While figures for government outlays suggest that the care economy of Cyprus is relatively weak compared with most other European countries other factors effectively make its care economy somewhat stronger. In fact, large private sums are spent on migrant workers in caring for the elderly and children of working parents. Furthermore, the close and extended family systems of Cyprus and other southern Mediterranean countries provide much more socio/economic support to their relatives and friends than in northern European countries.
Furthermore, as from 2019 a national health system (Gesy) was introduced in phases in Cyprus that led to increased outlays on health care. Indeed, government expenditure on Gesy has increased from 1.3 per cent of GDP in 2019 to 4.0 per cent in 2020, and is estimated to rise to around 5.5 per cent of GDP in 2021.
Notwithstanding, the care economy in Cyprus remains deficient in many aspects. A large informal sector of economic activity exists in Cyprus. A study by University of Cyprus academics indicates that using the electricity consumption method, the size of the “shadow economy” averaged around 29 per cent of official GDP over the years 2012 to 2018. Participants in this economy mostly earn low incomes, have little job security, and by definition do not have access to official support in the form of pensions and unemployment and other benefits. However, a scheme does exist enabling the payment of a minimum guaranteed income to eligible Cyprus residents, thus providing some support for lowly paid workers in the informal economy as well as for unpaid work including that of house wives.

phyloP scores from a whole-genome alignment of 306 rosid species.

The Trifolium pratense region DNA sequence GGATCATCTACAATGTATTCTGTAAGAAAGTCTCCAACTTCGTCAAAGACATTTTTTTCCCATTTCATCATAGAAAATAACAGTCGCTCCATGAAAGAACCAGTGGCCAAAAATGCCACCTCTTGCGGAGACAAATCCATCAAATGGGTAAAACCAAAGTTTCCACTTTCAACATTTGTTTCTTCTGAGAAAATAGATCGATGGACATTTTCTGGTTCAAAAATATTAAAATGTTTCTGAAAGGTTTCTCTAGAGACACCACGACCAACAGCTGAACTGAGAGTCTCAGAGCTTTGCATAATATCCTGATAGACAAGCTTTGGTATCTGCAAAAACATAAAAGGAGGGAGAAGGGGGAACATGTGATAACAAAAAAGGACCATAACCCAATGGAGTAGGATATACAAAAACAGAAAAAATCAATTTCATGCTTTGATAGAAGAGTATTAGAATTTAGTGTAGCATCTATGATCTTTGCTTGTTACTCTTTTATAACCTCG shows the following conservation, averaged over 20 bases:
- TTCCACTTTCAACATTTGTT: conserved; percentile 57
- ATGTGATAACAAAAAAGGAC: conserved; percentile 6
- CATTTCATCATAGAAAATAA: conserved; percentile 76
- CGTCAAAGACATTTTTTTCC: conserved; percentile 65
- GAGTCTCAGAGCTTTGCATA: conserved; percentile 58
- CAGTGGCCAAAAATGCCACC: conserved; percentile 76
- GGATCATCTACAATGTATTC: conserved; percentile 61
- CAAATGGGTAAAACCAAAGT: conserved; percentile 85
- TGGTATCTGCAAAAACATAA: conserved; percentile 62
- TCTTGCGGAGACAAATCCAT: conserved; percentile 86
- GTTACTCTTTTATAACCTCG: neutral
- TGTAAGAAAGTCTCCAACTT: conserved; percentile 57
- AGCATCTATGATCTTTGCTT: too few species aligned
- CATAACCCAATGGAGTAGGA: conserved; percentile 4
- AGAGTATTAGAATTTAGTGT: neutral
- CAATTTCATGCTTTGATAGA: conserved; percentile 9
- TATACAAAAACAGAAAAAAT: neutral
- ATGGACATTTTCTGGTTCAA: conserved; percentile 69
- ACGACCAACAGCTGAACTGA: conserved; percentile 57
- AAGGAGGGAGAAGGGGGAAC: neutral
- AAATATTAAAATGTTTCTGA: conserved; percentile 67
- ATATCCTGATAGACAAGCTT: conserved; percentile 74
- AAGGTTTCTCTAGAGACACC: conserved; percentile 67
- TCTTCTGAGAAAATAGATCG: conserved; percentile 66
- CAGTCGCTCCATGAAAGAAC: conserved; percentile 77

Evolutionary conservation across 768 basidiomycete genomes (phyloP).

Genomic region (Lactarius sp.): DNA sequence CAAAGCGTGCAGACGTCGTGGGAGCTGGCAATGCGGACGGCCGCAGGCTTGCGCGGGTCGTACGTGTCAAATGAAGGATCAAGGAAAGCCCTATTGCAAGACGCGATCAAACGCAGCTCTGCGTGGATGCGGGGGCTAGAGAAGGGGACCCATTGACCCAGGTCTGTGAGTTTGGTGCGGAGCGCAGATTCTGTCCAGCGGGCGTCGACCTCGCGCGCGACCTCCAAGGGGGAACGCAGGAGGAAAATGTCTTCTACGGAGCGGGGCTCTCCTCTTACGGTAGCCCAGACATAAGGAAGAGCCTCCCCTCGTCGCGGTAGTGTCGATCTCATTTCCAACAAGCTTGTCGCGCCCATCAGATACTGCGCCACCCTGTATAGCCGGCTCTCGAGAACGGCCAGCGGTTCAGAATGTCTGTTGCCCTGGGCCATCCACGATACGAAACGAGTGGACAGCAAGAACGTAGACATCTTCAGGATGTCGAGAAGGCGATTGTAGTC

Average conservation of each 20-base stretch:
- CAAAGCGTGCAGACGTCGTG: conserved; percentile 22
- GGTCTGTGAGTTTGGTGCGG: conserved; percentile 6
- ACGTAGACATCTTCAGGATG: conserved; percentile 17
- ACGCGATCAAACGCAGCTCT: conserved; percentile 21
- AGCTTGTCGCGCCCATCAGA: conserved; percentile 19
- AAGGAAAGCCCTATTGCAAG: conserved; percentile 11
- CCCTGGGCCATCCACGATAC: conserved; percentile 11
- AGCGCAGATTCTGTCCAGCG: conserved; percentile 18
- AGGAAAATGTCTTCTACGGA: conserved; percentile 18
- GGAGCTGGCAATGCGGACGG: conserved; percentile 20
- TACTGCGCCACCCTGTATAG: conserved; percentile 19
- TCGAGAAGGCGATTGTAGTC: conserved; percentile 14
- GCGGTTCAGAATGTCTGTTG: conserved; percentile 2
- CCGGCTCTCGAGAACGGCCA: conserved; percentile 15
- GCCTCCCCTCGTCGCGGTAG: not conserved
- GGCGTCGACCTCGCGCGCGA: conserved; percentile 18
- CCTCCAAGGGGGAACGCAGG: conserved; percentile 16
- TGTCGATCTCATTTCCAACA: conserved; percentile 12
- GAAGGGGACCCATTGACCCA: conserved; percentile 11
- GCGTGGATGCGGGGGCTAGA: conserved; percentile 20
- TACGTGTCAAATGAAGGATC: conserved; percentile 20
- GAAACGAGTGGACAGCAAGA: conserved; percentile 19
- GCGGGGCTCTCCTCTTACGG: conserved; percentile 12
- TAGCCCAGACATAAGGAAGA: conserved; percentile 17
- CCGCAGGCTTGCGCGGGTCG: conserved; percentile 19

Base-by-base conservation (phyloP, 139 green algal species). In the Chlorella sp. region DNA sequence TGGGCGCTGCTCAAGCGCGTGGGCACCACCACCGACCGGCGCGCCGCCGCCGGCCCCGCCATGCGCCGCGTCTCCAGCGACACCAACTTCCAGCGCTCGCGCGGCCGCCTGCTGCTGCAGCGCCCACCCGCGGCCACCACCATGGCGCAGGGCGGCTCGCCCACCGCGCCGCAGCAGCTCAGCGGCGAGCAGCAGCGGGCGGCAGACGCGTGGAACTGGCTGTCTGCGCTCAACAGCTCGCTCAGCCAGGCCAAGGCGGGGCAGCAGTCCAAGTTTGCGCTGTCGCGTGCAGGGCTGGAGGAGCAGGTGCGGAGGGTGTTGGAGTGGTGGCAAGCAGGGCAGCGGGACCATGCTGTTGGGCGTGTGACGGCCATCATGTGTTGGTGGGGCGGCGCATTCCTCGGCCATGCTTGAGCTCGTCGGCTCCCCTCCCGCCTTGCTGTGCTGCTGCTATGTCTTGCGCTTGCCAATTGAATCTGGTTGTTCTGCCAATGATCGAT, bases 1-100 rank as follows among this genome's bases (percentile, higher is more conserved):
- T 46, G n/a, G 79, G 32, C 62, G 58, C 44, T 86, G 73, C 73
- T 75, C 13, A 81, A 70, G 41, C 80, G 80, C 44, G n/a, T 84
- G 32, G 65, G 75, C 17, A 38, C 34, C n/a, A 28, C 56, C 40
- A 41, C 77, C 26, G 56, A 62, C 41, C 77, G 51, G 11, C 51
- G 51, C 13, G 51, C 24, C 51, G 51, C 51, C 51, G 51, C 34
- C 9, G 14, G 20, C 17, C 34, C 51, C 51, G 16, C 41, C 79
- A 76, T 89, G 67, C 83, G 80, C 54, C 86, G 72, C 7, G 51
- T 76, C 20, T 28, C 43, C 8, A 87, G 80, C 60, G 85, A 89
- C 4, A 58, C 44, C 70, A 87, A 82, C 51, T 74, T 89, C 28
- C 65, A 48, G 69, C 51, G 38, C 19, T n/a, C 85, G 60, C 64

Furthermore, the uneven impact of the repercussions of the Covid pandemic on various households and businesses have exacerbated inequalities and exposed deficiencies in the care economy of Cyprus. With economic activity in the informal sector slumping, mainly owing to lockdowns, businesses and employees therein have not been compensated with government financial support owing to their being outside the social security system and, accordingly, suffering more relative to their counterparts in the formal sector. And with lowly paid employees, particularly females and migrant workers in the retail and hospitality and leisure sectors, being disproportionately subject to dismissals, income and gender inequalities have widened.